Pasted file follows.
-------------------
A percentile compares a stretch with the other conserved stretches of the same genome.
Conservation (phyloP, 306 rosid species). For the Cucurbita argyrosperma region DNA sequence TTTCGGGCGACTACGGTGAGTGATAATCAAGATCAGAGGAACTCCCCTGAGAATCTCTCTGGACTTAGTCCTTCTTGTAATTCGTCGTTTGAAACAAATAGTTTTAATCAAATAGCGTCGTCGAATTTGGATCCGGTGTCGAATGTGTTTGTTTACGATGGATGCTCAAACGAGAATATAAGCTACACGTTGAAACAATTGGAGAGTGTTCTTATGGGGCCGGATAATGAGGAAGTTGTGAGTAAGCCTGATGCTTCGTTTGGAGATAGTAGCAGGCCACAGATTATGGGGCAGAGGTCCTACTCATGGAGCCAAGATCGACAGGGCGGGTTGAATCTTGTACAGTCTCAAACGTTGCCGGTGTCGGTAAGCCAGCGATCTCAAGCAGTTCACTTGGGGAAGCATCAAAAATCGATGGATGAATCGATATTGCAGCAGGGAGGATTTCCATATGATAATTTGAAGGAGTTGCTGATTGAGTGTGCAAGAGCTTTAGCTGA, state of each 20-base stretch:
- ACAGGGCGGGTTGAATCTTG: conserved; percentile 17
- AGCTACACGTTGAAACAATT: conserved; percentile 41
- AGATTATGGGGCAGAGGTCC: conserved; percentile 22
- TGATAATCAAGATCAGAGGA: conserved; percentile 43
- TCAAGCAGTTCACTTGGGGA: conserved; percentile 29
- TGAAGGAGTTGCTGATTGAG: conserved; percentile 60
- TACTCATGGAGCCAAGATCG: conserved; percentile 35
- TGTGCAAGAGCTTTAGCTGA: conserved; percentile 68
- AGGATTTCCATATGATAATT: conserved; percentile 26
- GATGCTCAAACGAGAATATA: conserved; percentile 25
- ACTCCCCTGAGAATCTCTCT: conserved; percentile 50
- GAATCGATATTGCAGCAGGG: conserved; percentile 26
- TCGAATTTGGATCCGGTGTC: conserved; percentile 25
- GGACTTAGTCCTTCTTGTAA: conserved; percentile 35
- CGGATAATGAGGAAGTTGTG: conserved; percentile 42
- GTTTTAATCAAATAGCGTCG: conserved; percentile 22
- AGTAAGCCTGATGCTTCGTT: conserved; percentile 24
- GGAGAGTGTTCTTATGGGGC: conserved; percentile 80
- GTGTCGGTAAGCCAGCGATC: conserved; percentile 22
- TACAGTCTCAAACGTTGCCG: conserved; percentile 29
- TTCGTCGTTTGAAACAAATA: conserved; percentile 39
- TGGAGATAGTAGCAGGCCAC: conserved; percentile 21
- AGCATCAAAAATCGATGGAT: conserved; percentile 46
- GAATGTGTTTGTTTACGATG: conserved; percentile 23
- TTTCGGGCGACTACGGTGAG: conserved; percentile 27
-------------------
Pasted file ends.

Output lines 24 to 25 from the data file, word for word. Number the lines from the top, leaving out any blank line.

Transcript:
- TGGAGATAGTAGCAGGCCAC: conserved; percentile 21
- AGCATCAAAAATCGATGGAT: conserved; percentile 46